File: README.rst

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python-trustme 0.6.0-1
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.. note that this README gets 'include'ed into the main documentation

==============================================
 trustme: #1 quality TLS certs while you wait
==============================================

.. image:: https://vignette2.wikia.nocookie.net/jadensadventures/images/1/1e/Kaa%27s_hypnotic_eyes.jpg/revision/latest?cb=20140310173415
   :width: 200px
   :align: right

You wrote a cool network client or server. It encrypts connections
using `TLS
<https://en.wikipedia.org/wiki/Transport_Layer_Security>`__. Your test
suite needs to make TLS connections to itself.

Uh oh. Your test suite *probably* doesn't have a valid TLS
certificate. Now what?

``trustme`` is a tiny Python package that does one thing: it gives you
a `fake <https://martinfowler.com/bliki/TestDouble.html>`__
certificate authority (CA) that you can use to generate fake TLS certs
to use in your tests. Well, technically they're real certs, they're
just signed by your CA, which nobody trusts. But you can trust
it. Trust me.


Vital statistics
================

**Install:** ``pip install -U trustme``

**Documentation:** https://trustme.readthedocs.io

**Bug tracker and source code:** https://github.com/python-trio/trustme

**Tested on:** Python 2.7 and Python 3.5+, CPython and PyPy

**License:** MIT or Apache 2, your choice.

**Code of conduct:** Contributors are requested to follow our `code of
conduct
<https://github.com/python-trio/trustme/blob/master/CODE_OF_CONDUCT.md>`__
in all project spaces.


Cheat sheet
===========

.. code-block:: python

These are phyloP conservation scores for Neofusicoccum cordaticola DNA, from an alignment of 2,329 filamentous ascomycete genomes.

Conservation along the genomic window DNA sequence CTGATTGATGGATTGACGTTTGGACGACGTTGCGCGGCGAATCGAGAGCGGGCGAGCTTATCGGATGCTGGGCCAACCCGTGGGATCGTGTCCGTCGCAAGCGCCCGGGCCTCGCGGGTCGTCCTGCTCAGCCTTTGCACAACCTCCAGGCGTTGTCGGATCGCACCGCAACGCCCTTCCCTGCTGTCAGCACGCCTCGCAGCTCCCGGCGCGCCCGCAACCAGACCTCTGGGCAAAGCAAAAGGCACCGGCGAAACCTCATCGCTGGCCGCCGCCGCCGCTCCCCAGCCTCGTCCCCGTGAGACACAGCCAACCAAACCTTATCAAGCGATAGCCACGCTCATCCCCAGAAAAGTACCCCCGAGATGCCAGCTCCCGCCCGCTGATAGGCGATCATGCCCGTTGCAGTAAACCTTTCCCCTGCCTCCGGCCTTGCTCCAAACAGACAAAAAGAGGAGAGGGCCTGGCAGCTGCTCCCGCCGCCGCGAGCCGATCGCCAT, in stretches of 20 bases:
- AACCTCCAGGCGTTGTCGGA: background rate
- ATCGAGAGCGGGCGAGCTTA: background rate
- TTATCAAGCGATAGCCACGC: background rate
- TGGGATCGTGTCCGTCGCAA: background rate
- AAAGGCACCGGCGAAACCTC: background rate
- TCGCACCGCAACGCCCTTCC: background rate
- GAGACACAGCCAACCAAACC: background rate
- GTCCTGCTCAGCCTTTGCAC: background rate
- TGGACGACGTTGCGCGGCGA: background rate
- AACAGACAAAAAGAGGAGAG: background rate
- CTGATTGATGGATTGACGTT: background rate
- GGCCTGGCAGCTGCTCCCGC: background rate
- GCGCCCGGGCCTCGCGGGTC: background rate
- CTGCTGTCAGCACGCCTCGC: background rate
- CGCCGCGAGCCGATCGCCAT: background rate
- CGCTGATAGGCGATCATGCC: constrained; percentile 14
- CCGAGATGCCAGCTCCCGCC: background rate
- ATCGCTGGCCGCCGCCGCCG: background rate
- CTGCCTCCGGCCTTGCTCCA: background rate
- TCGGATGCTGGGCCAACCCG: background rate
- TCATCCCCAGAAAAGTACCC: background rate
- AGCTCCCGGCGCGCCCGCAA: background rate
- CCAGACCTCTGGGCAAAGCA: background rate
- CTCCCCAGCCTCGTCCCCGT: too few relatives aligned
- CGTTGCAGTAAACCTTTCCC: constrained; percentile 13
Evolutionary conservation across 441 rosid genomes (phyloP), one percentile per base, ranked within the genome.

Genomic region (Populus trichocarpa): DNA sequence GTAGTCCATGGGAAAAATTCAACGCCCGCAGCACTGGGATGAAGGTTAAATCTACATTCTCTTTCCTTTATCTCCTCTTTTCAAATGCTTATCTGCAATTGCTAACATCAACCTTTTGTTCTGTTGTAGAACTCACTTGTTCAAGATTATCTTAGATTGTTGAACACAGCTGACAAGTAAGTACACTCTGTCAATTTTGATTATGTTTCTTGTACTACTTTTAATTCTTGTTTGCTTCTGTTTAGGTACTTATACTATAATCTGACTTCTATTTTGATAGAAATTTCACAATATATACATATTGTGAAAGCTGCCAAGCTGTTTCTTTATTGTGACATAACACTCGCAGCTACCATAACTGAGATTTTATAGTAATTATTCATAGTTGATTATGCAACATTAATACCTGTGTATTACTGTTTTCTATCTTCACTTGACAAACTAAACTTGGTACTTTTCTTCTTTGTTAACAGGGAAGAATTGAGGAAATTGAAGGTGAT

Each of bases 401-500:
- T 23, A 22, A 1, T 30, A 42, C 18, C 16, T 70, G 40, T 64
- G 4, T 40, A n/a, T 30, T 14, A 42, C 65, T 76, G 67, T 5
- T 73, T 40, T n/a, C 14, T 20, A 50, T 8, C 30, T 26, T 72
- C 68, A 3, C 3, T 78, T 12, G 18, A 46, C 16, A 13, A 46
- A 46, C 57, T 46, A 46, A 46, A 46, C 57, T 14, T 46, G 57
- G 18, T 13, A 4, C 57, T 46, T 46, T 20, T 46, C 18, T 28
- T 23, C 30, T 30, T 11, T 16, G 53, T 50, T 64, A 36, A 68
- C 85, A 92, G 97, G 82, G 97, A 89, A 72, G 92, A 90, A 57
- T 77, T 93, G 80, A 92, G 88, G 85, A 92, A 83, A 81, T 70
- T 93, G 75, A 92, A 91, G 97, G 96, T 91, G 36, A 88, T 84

import trustme

   # ----- Creating certs -----

   # Look, you just created your own certificate authority!
   ca = trustme.CA()

   # And now you issued a cert signed by this fake CA
   # https://en.wikipedia.org/wiki/Example.org
   server_cert = ca.issue_cert(u"test-host.example.org")

   # That's it!

   # ----- Using your shiny new certs -----

   # You can configure SSL context objects to trust this CA:
   ca.configure_trust(ssl_context)
   # Or configure them to present the server certificate
   server_cert.configure_cert(ssl_context)
   # You can use standard library or PyOpenSSL context objects here,
   # trustme is happy either way.

   # ----- or -----
                
   # Save the PEM-encoded data to a file to use in non-Python test
   # suites:
   ca.cert_pem.write_to_path("ca.pem")
   server_cert.private_key_and_cert_chain_pem.write_to_path("server.pem")
   
   # ----- or -----
                
   # Put the PEM-encoded data in a temporary file, for libraries that
   # insist on that:
   with ca.cert_pem.tempfile() as ca_temp_path:
       requests.get("https://...", verify=ca_temp_path)


FAQ
===

**Should I use these certs for anything real?** Certainly not.

**Why not just use self-signed certificates?** These are more
realistic. You don't have to disable your certificate validation code
in your test suite, which is good, because you want to test what you
run in production, and you would *never* disable your certificate
validation code in production, right? Plus they're just as easy to
work with. Actually easier, in many cases.

**What if I want to test how my code handles some really weird TLS
configuration?** Sure, I'm happy to extend the API to give more
control over the generated certificates, at least as long as it
doesn't turn into a second-rate re-export of everything in
`cryptography <https://cryptography.io>`__. (If you really need a
fully general X.509 library then they do a great job at that.) `Let's
talk <https://github.com/python-trio/trustme/issues/new>`__, or send a
PR.